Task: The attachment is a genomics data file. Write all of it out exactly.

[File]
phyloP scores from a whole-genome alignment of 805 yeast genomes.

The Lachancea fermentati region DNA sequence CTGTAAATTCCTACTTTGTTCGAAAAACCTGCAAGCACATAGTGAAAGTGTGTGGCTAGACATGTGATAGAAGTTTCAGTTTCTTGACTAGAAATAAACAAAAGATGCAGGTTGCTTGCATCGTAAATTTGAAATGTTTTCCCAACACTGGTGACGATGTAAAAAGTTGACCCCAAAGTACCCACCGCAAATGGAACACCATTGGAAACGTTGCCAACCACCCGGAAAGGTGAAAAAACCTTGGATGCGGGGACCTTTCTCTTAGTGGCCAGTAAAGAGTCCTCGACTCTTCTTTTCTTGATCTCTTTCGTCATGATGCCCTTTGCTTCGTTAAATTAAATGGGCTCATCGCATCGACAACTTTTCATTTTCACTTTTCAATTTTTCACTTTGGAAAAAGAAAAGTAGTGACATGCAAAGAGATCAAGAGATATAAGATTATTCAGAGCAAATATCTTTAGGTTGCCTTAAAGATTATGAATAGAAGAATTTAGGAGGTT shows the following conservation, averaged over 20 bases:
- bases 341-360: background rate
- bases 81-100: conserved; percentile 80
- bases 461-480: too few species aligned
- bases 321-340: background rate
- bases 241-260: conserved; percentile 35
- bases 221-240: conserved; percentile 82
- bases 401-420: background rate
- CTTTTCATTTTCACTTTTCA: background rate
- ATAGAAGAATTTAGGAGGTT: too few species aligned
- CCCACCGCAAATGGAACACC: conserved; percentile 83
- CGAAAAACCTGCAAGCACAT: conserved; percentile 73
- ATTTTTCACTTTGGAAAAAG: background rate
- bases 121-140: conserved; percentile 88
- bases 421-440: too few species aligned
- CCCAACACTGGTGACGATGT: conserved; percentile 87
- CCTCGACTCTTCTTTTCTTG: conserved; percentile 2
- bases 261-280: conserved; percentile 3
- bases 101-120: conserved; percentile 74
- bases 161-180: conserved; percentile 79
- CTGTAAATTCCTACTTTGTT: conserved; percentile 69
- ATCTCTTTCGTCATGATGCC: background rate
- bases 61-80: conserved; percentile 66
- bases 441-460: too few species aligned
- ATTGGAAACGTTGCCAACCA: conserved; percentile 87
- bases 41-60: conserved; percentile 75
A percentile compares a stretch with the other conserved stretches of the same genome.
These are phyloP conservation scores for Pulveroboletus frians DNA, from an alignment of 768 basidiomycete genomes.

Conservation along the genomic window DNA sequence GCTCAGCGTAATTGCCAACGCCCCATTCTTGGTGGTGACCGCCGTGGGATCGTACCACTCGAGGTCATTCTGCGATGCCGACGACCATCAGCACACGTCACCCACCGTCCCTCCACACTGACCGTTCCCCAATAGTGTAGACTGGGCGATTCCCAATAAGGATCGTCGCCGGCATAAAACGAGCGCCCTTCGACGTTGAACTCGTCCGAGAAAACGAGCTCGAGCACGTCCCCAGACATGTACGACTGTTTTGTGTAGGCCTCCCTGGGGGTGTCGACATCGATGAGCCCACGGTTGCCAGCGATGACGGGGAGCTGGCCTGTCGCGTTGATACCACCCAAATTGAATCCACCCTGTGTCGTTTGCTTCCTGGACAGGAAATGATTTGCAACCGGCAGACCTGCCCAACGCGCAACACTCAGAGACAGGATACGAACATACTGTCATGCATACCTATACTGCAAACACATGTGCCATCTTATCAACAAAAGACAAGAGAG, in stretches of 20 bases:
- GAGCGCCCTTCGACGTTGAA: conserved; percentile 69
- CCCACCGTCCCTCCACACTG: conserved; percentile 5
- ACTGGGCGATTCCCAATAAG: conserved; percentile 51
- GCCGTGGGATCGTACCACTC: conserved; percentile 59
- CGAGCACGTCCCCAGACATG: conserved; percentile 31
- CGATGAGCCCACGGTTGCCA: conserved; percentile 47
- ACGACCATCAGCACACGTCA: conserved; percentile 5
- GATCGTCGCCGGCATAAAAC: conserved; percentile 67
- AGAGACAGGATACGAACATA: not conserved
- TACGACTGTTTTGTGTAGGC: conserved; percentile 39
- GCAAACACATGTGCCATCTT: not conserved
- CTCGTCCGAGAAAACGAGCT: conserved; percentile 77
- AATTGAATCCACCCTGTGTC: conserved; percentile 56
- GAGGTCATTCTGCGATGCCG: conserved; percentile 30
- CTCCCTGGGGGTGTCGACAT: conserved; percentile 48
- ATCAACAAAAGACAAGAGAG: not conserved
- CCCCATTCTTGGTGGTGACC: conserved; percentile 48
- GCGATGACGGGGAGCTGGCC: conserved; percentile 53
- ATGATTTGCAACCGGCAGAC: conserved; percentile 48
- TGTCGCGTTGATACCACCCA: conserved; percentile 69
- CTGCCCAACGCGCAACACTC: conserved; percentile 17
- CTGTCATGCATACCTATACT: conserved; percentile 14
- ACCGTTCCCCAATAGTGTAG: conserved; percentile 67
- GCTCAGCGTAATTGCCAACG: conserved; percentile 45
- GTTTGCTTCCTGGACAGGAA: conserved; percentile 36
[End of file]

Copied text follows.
phyloP scores from a whole-genome alignment of 805 yeast genomes.

The Lachancea fermentati region DNA sequence CTGTAAATTCCTACTTTGTTCGAAAAACCTGCAAGCACATAGTGAAAGTGTGTGGCTAGACATGTGATAGAAGTTTCAGTTTCTTGACTAGAAATAAACAAAAGATGCAGGTTGCTTGCATCGTAAATTTGAAATGTTTTCCCAACACTGGTGACGATGTAAAAAGTTGACCCCAAAGTACCCACCGCAAATGGAACACCATTGGAAACGTTGCCAACCACCCGGAAAGGTGAAAAAACCTTGGATGCGGGGACCTTTCTCTTAGTGGCCAGTAAAGAGTCCTCGACTCTTCTTTTCTTGATCTCTTTCGTCATGATGCCCTTTGCTTCGTTAAATTAAATGGGCTCATCGCATCGACAACTTTTCATTTTCACTTTTCAATTTTTCACTTTGGAAAAAGAAAAGTAGTGACATGCAAAGAGATCAAGAGATATAAGATTATTCAGAGCAAATATCTTTAGGTTGCCTTAAAGATTATGAATAGAAGAATTTAGGAGGTT shows the following conservation, averaged over 20 bases:
- bases 341-360: background rate
- bases 81-100: conserved; percentile 80
- bases 461-480: too few species aligned
- bases 321-340: background rate
- bases 241-260: conserved; percentile 35
- bases 221-240: conserved; percentile 82
- bases 401-420: background rate
- CTTTTCATTTTCACTTTTCA: background rate
- ATAGAAGAATTTAGGAGGTT: too few species aligned
- CCCACCGCAAATGGAACACC: conserved; percentile 83
- CGAAAAACCTGCAAGCACAT: conserved; percentile 73
- ATTTTTCACTTTGGAAAAAG: background rate
- bases 121-140: conserved; percentile 88
- bases 421-440: too few species aligned
- CCCAACACTGGTGACGATGT: conserved; percentile 87
- CCTCGACTCTTCTTTTCTTG: conserved; percentile 2
- bases 261-280: conserved; percentile 3
- bases 101-120: conserved; percentile 74
- bases 161-180: conserved; percentile 79
- CTGTAAATTCCTACTTTGTT: conserved; percentile 69
- ATCTCTTTCGTCATGATGCC: background rate
- bases 61-80: conserved; percentile 66
- bases 441-460: too few species aligned
- ATTGGAAACGTTGCCAACCA: conserved; percentile 87
- bases 41-60: conserved; percentile 75
A percentile compares a stretch with the other conserved stretches of the same genome.
These are phyloP conservation scores for Pulveroboletus frians DNA, from an alignment of 768 basidiomycete genomes.

Conservation along the genomic window DNA sequence GCTCAGCGTAATTGCCAACGCCCCATTCTTGGTGGTGACCGCCGTGGGATCGTACCACTCGAGGTCATTCTGCGATGCCGACGACCATCAGCACACGTCACCCACCGTCCCTCCACACTGACCGTTCCCCAATAGTGTAGACTGGGCGATTCCCAATAAGGATCGTCGCCGGCATAAAACGAGCGCCCTTCGACGTTGAACTCGTCCGAGAAAACGAGCTCGAGCACGTCCCCAGACATGTACGACTGTTTTGTGTAGGCCTCCCTGGGGGTGTCGACATCGATGAGCCCACGGTTGCCAGCGATGACGGGGAGCTGGCCTGTCGCGTTGATACCACCCAAATTGAATCCACCCTGTGTCGTTTGCTTCCTGGACAGGAAATGATTTGCAACCGGCAGACCTGCCCAACGCGCAACACTCAGAGACAGGATACGAACATACTGTCATGCATACCTATACTGCAAACACATGTGCCATCTTATCAACAAAAGACAAGAGAG, in stretches of 20 bases:
- GAGCGCCCTTCGACGTTGAA: conserved; percentile 69
- CCCACCGTCCCTCCACACTG: conserved; percentile 5
- ACTGGGCGATTCCCAATAAG: conserved; percentile 51
- GCCGTGGGATCGTACCACTC: conserved; percentile 59
- CGAGCACGTCCCCAGACATG: conserved; percentile 31
- CGATGAGCCCACGGTTGCCA: conserved; percentile 47
- ACGACCATCAGCACACGTCA: conserved; percentile 5
- GATCGTCGCCGGCATAAAAC: conserved; percentile 67
- AGAGACAGGATACGAACATA: not conserved
- TACGACTGTTTTGTGTAGGC: conserved; percentile 39
- GCAAACACATGTGCCATCTT: not conserved
- CTCGTCCGAGAAAACGAGCT: conserved; percentile 77
- AATTGAATCCACCCTGTGTC: conserved; percentile 56
- GAGGTCATTCTGCGATGCCG: conserved; percentile 30
- CTCCCTGGGGGTGTCGACAT: conserved; percentile 48
- ATCAACAAAAGACAAGAGAG: not conserved
- CCCCATTCTTGGTGGTGACC: conserved; percentile 48
- GCGATGACGGGGAGCTGGCC: conserved; percentile 53
- ATGATTTGCAACCGGCAGAC: conserved; percentile 48
- TGTCGCGTTGATACCACCCA: conserved; percentile 69
- CTGCCCAACGCGCAACACTC: conserved; percentile 17
- CTGTCATGCATACCTATACT: conserved; percentile 14
- ACCGTTCCCCAATAGTGTAG: conserved; percentile 67
- GCTCAGCGTAATTGCCAACG: conserved; percentile 45
- GTTTGCTTCCTGGACAGGAA: conserved; percentile 36